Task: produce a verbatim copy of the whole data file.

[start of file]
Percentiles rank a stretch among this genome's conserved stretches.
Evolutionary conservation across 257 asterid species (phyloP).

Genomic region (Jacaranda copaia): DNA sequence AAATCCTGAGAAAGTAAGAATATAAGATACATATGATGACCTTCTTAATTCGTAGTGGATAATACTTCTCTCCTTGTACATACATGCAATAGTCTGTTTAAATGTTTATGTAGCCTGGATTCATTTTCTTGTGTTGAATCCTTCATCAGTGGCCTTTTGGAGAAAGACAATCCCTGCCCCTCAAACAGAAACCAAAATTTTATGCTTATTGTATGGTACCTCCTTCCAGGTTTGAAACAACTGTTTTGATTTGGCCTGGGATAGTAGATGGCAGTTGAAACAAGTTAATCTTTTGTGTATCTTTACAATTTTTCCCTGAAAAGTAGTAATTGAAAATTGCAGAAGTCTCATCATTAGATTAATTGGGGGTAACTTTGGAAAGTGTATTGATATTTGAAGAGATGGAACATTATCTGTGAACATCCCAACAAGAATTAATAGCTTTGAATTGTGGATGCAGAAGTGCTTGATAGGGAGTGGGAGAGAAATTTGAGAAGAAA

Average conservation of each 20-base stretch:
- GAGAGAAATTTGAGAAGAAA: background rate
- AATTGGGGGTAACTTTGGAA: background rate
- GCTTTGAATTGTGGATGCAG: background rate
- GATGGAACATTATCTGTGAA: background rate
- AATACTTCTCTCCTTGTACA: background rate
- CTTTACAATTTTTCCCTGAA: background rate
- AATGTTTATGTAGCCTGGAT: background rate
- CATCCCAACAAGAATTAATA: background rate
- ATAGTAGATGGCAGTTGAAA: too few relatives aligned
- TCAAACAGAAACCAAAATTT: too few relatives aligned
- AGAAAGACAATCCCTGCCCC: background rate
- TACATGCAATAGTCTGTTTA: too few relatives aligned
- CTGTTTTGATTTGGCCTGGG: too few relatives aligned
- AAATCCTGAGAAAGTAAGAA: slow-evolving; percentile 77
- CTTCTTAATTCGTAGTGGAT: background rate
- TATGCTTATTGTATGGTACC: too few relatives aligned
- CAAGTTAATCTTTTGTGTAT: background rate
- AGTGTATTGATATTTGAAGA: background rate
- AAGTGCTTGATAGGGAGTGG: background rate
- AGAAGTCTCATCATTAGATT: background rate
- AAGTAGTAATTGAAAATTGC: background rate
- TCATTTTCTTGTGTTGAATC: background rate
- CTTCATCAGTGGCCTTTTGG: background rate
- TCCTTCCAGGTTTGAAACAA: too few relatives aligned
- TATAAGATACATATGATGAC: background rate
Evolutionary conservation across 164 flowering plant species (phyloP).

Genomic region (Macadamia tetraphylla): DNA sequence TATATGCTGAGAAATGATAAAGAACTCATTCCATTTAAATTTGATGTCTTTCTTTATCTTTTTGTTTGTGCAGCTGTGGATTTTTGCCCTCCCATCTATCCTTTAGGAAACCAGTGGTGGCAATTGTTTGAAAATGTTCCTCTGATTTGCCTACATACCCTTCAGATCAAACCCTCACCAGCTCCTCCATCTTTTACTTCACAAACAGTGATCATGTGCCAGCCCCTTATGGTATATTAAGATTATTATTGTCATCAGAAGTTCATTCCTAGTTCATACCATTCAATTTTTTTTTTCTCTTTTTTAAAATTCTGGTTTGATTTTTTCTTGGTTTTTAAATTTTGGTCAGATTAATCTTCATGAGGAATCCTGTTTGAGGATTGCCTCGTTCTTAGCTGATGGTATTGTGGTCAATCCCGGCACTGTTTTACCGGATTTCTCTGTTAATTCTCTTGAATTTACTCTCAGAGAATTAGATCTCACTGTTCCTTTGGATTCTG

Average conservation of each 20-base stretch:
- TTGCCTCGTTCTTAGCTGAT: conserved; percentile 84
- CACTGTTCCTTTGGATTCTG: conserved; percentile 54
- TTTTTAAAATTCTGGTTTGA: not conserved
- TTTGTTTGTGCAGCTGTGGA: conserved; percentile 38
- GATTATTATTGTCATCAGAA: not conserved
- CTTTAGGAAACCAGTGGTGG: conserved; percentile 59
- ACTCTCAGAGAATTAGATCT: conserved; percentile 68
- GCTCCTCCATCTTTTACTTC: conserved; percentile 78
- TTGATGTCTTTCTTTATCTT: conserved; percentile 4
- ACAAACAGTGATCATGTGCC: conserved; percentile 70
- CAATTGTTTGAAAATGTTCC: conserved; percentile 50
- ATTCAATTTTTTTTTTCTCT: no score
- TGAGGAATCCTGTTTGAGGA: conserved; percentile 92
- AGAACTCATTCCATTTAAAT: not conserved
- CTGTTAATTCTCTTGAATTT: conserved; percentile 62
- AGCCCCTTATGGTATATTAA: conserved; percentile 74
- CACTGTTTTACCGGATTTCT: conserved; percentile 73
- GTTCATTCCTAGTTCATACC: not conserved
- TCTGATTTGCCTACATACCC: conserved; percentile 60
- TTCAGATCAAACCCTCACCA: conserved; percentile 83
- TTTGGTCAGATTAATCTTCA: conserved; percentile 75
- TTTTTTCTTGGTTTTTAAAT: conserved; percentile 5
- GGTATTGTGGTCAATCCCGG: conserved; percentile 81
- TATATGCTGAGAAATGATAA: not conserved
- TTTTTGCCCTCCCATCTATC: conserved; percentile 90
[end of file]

Percentiles rank a stretch among this genome's conserved stretches.
Evolutionary conservation across 257 asterid species (phyloP).

Genomic region (Jacaranda copaia): DNA sequence AAATCCTGAGAAAGTAAGAATATAAGATACATATGATGACCTTCTTAATTCGTAGTGGATAATACTTCTCTCCTTGTACATACATGCAATAGTCTGTTTAAATGTTTATGTAGCCTGGATTCATTTTCTTGTGTTGAATCCTTCATCAGTGGCCTTTTGGAGAAAGACAATCCCTGCCCCTCAAACAGAAACCAAAATTTTATGCTTATTGTATGGTACCTCCTTCCAGGTTTGAAACAACTGTTTTGATTTGGCCTGGGATAGTAGATGGCAGTTGAAACAAGTTAATCTTTTGTGTATCTTTACAATTTTTCCCTGAAAAGTAGTAATTGAAAATTGCAGAAGTCTCATCATTAGATTAATTGGGGGTAACTTTGGAAAGTGTATTGATATTTGAAGAGATGGAACATTATCTGTGAACATCCCAACAAGAATTAATAGCTTTGAATTGTGGATGCAGAAGTGCTTGATAGGGAGTGGGAGAGAAATTTGAGAAGAAA

Average conservation of each 20-base stretch:
- GAGAGAAATTTGAGAAGAAA: background rate
- AATTGGGGGTAACTTTGGAA: background rate
- GCTTTGAATTGTGGATGCAG: background rate
- GATGGAACATTATCTGTGAA: background rate
- AATACTTCTCTCCTTGTACA: background rate
- CTTTACAATTTTTCCCTGAA: background rate
- AATGTTTATGTAGCCTGGAT: background rate
- CATCCCAACAAGAATTAATA: background rate
- ATAGTAGATGGCAGTTGAAA: too few relatives aligned
- TCAAACAGAAACCAAAATTT: too few relatives aligned
- AGAAAGACAATCCCTGCCCC: background rate
- TACATGCAATAGTCTGTTTA: too few relatives aligned
- CTGTTTTGATTTGGCCTGGG: too few relatives aligned
- AAATCCTGAGAAAGTAAGAA: slow-evolving; percentile 77
- CTTCTTAATTCGTAGTGGAT: background rate
- TATGCTTATTGTATGGTACC: too few relatives aligned
- CAAGTTAATCTTTTGTGTAT: background rate
- AGTGTATTGATATTTGAAGA: background rate
- AAGTGCTTGATAGGGAGTGG: background rate
- AGAAGTCTCATCATTAGATT: background rate
- AAGTAGTAATTGAAAATTGC: background rate
- TCATTTTCTTGTGTTGAATC: background rate
- CTTCATCAGTGGCCTTTTGG: background rate
- TCCTTCCAGGTTTGAAACAA: too few relatives aligned
- TATAAGATACATATGATGAC: background rate
Evolutionary conservation across 164 flowering plant species (phyloP).

Genomic region (Macadamia tetraphylla): DNA sequence TATATGCTGAGAAATGATAAAGAACTCATTCCATTTAAATTTGATGTCTTTCTTTATCTTTTTGTTTGTGCAGCTGTGGATTTTTGCCCTCCCATCTATCCTTTAGGAAACCAGTGGTGGCAATTGTTTGAAAATGTTCCTCTGATTTGCCTACATACCCTTCAGATCAAACCCTCACCAGCTCCTCCATCTTTTACTTCACAAACAGTGATCATGTGCCAGCCCCTTATGGTATATTAAGATTATTATTGTCATCAGAAGTTCATTCCTAGTTCATACCATTCAATTTTTTTTTTCTCTTTTTTAAAATTCTGGTTTGATTTTTTCTTGGTTTTTAAATTTTGGTCAGATTAATCTTCATGAGGAATCCTGTTTGAGGATTGCCTCGTTCTTAGCTGATGGTATTGTGGTCAATCCCGGCACTGTTTTACCGGATTTCTCTGTTAATTCTCTTGAATTTACTCTCAGAGAATTAGATCTCACTGTTCCTTTGGATTCTG

Average conservation of each 20-base stretch:
- TTGCCTCGTTCTTAGCTGAT: conserved; percentile 84
- CACTGTTCCTTTGGATTCTG: conserved; percentile 54
- TTTTTAAAATTCTGGTTTGA: not conserved
- TTTGTTTGTGCAGCTGTGGA: conserved; percentile 38
- GATTATTATTGTCATCAGAA: not conserved
- CTTTAGGAAACCAGTGGTGG: conserved; percentile 59
- ACTCTCAGAGAATTAGATCT: conserved; percentile 68
- GCTCCTCCATCTTTTACTTC: conserved; percentile 78
- TTGATGTCTTTCTTTATCTT: conserved; percentile 4
- ACAAACAGTGATCATGTGCC: conserved; percentile 70
- CAATTGTTTGAAAATGTTCC: conserved; percentile 50
- ATTCAATTTTTTTTTTCTCT: no score
- TGAGGAATCCTGTTTGAGGA: conserved; percentile 92
- AGAACTCATTCCATTTAAAT: not conserved
- CTGTTAATTCTCTTGAATTT: conserved; percentile 62
- AGCCCCTTATGGTATATTAA: conserved; percentile 74
- CACTGTTTTACCGGATTTCT: conserved; percentile 73
- GTTCATTCCTAGTTCATACC: not conserved
- TCTGATTTGCCTACATACCC: conserved; percentile 60
- TTCAGATCAAACCCTCACCA: conserved; percentile 83
- TTTGGTCAGATTAATCTTCA: conserved; percentile 75
- TTTTTTCTTGGTTTTTAAAT: conserved; percentile 5
- GGTATTGTGGTCAATCCCGG: conserved; percentile 81
- TATATGCTGAGAAATGATAA: not conserved
- TTTTTGCCCTCCCATCTATC: conserved; percentile 90